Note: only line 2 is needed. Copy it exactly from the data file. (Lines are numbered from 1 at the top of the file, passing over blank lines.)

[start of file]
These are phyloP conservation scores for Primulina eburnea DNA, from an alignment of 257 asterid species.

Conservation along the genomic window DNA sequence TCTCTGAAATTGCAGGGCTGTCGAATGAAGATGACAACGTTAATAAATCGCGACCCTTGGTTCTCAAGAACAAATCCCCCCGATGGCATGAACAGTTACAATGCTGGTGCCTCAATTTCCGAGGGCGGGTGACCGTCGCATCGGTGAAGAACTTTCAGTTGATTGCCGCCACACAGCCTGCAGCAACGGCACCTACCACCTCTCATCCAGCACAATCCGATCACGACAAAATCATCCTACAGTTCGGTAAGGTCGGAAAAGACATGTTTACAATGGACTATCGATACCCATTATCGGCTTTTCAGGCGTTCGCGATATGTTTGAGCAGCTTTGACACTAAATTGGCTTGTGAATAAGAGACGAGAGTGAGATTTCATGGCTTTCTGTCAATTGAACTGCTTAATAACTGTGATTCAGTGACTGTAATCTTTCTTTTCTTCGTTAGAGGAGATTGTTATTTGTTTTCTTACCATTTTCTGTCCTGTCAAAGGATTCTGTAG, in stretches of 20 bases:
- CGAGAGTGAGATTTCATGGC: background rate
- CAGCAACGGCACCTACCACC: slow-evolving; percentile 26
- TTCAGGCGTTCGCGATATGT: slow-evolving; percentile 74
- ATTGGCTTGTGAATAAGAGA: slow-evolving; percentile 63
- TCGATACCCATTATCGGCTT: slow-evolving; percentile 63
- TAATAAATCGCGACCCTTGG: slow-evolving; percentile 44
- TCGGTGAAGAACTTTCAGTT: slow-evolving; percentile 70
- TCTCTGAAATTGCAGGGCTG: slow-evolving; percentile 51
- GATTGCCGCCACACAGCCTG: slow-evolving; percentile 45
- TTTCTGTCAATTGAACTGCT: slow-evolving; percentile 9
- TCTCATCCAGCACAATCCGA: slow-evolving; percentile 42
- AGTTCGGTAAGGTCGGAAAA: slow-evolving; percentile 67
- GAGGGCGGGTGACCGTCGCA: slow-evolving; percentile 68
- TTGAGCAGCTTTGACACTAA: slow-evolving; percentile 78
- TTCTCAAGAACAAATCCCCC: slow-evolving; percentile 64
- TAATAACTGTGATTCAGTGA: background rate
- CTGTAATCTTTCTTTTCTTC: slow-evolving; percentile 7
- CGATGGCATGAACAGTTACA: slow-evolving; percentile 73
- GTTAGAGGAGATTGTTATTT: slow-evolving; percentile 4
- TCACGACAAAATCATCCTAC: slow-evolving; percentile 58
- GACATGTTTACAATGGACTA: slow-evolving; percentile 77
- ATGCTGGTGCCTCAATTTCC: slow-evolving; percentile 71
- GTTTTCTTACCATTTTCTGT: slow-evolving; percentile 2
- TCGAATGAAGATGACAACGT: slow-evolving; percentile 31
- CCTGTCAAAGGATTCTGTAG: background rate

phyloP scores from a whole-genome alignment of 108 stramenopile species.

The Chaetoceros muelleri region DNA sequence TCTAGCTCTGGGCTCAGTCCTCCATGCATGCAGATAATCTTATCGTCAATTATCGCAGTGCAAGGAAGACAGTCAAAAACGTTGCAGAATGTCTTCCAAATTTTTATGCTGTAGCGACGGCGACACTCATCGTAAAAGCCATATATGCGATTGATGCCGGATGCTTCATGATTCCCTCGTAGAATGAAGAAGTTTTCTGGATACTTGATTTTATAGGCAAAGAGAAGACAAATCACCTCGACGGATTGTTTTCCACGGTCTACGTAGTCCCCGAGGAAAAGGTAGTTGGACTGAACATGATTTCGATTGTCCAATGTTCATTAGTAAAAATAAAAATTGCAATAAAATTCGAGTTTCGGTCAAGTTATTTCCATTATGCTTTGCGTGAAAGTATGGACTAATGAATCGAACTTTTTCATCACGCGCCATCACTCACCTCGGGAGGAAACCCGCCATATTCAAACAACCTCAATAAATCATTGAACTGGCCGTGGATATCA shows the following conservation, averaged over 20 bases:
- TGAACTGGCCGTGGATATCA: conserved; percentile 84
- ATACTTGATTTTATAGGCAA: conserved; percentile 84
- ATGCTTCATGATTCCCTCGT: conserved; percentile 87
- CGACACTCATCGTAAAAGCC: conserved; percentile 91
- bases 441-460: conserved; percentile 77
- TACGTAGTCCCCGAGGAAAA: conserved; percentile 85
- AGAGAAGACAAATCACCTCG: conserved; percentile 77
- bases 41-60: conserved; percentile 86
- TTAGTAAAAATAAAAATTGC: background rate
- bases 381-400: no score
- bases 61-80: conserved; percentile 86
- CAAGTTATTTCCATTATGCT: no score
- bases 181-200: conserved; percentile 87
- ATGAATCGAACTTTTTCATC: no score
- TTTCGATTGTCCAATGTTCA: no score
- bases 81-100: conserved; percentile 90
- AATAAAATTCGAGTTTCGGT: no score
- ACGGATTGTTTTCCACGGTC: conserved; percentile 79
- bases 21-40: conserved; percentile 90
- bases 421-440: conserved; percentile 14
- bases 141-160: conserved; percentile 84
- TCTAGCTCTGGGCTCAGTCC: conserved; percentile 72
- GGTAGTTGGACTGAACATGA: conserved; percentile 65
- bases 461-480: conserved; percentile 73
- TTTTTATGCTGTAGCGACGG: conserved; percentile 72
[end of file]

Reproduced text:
Conservation along the genomic window DNA sequence TCTCTGAAATTGCAGGGCTGTCGAATGAAGATGACAACGTTAATAAATCGCGACCCTTGGTTCTCAAGAACAAATCCCCCCGATGGCATGAACAGTTACAATGCTGGTGCCTCAATTTCCGAGGGCGGGTGACCGTCGCATCGGTGAAGAACTTTCAGTTGATTGCCGCCACACAGCCTGCAGCAACGGCACCTACCACCTCTCATCCAGCACAATCCGATCACGACAAAATCATCCTACAGTTCGGTAAGGTCGGAAAAGACATGTTTACAATGGACTATCGATACCCATTATCGGCTTTTCAGGCGTTCGCGATATGTTTGAGCAGCTTTGACACTAAATTGGCTTGTGAATAAGAGACGAGAGTGAGATTTCATGGCTTTCTGTCAATTGAACTGCTTAATAACTGTGATTCAGTGACTGTAATCTTTCTTTTCTTCGTTAGAGGAGATTGTTATTTGTTTTCTTACCATTTTCTGTCCTGTCAAAGGATTCTGTAG, in stretches of 20 bases: